Experts weigh in on teacher compensation, funding education, and affirmative action | Eastern North Carolina Now

    Publisher's Note: This post appears here courtesy of the Carolina Journal. The author of this post is Jacob Chace.

    The final of three debates on challenges facing North Carolina's education system is slated for Wednesday evening, November 1, in Benson at the W. J. Barefoot Auditorium. This time experts will focus on education funding in North Carolina.

    In the 2023 Hometown Debate series, a collaboration between the North Carolina Institute of Political Leadership and Spectrum News 1 North Carolina, lawmakers and community leaders have been hashing out pressing topics such as affirmative action, school choice and educator compensation.


    The first debate was held on Oct. 3 at Vance-Granville Community College in Henderson. Panelists included Rep. Vernetta Alston, D-Durham; Kenny Xu, president of Color Us United; Irving Joyner, professor at North Carolina Central University; and George Leef, director of external relations at the James G. Martin Center for Academic Renewal.

    The four debated implications of the Students for Fair Admissions v. UNC case which effectively overturned affirmative action. Xu, who announced on Thursday that he will seek the Republican nomination for Congressional District 13, agreed with the Supreme Court's decision.

    "It gives us the opportunity to restructure our higher education system based on merit," said Xu, who recently announced he will run for office in North Carolina's 2nd Congressional District in 2024. "Excellence has to be our sole focus, our primary focus."

    The panelists also discussed how universities would respond to the Supreme Court ruling and the future of college admissions.


    Alston disagreed with the Supreme Court's decision in the case. "I think we are in a dark moment," she said.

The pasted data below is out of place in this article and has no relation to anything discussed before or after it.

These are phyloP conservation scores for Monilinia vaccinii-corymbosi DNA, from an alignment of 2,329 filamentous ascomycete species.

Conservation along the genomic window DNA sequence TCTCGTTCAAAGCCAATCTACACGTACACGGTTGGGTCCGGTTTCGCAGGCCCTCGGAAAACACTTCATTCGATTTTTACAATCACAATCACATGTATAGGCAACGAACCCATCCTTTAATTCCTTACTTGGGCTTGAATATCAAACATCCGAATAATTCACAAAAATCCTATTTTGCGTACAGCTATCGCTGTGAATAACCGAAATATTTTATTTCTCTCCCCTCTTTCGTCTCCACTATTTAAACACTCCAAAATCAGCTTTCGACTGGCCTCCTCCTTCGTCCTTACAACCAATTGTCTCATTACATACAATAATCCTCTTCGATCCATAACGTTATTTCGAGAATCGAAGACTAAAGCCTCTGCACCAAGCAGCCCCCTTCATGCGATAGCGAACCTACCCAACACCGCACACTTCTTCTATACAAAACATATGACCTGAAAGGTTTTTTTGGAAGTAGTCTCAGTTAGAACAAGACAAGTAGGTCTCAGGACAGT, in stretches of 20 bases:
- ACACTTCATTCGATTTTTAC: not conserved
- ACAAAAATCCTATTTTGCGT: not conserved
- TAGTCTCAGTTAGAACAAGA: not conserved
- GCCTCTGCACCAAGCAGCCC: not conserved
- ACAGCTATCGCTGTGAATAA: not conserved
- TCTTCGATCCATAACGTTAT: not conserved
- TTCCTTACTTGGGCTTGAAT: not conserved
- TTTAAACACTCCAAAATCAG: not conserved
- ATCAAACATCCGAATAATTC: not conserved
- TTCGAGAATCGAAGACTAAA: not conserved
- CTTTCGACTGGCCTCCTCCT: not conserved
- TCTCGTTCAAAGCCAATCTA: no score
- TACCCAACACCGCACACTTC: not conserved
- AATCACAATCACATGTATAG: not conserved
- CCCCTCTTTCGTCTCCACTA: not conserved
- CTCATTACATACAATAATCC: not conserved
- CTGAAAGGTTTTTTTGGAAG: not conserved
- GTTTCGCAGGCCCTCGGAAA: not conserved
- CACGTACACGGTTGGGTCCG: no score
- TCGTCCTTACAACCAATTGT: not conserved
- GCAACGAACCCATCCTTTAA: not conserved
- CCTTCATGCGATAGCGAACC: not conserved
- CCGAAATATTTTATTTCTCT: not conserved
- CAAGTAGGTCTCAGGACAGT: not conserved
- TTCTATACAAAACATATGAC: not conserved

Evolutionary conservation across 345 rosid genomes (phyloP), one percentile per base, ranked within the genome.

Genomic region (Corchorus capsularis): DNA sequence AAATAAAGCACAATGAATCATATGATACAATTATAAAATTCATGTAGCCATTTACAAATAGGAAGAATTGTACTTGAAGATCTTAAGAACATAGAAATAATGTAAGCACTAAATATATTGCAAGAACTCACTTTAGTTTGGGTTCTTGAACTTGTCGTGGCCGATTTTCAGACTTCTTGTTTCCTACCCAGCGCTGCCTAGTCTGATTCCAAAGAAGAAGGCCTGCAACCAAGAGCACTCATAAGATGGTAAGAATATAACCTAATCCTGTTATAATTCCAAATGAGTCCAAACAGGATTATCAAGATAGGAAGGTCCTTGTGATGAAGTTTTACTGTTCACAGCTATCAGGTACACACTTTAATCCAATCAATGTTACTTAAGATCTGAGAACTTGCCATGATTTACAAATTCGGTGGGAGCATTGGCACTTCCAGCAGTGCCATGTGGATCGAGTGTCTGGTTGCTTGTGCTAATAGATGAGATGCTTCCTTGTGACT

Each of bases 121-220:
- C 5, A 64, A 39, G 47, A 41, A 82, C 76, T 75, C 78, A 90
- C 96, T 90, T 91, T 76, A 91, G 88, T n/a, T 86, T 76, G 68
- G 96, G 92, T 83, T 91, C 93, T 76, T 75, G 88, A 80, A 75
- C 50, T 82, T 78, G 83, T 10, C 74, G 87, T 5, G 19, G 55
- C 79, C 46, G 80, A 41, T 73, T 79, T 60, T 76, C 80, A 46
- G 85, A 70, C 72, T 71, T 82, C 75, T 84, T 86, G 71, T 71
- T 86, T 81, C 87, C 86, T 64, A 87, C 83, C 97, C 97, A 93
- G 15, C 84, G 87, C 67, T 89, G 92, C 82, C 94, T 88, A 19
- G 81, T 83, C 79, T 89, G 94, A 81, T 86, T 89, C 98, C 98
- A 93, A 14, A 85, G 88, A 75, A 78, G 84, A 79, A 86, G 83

At the Dennis Wicker Civic Center in Sanford on Oct. 10, panelists talked about K-12 school choice in North Carolina and the Opportunity Scholarship Program.

    Sen. Benton Sawrey, R-Johnston; Rep. Zack Hawkins, D-Durham; Marcus Brandon, executive director of NorthCarolinaCAN; and Lauren Fox, senior director of policy and research for the Public School Forum debated at the forum, including why Sawrey believes tax dollars should be available to be used for private schools.

    "It is what's best for the student. If we can find a way to provide for a student to do what's best for them, then we should do so," he said.

    Marcus Brandon, a primary sponsor of the original Opportunity Scholarship bill in 2013, agreed with Sen. Sawrey, "...making sure that all kids have the opportunity to be educated, not just the kids with parents with lots of money, is very important to me."


    "To have people have access, with no income caps, to public money to go to private schools is just not right," argued Hawkins. "It will decimate public education in the state of North Carolina."


    "Education is foundational to all other professions and, without a teacher, none of us would be where we are. We can do a whole lot better," said Dr. Townsend-Smith.

    The third Hometown Debate, held at Meredith College in Raleigh, focused on educator licensure and compensation and featured four experts from the education field. Panelists included Rep. Ashton Clemmons, D-Guilford; Brenda Berg, president & CEO of Best NC; Jill Camnitz, NC State Board of Education; and Dr. Deanna Townsend-Smith, senior director of the Dudley Flood Center at Public School Forum of NC.

    The experts also spoke about the complications of evaluating teachers based on merit.

    "I think most people agree with merit pay until you ask what do we use to measure, and that is where it falls apart," said Clemmons. "We want effective teachers to be able to earn more, but what is effective? Who decides that?"

    Clemmons, when asked about teacher licensure reform, was encouraged.

    "I think there is bipartisan overwhelming consensus that the licensure system needs to be revamped," she said.

    "The importance of education in North Carolina is not just a value; it's our legacy," explained Brad Young, executive director of IOPL. "That is why IOPL looks forward to working with Spectrum News for another year to bring awareness to the viewpoints and voices driving the education debate."


    All three debates were moderated by Spectrum News 1 senior political reporter Loretta Boniti. Sponsors of the series included the Independent Insurance Agents of North Carolina and Americans for Prosperity N.C.

    All three Hometown Debates are available in full at the Spectrum News 1 website under the In Focus tab. Established in 1988, the North Carolina Institute of Political Leadership is a nonpartisan organization, specializing in leadership training programs for public servants.
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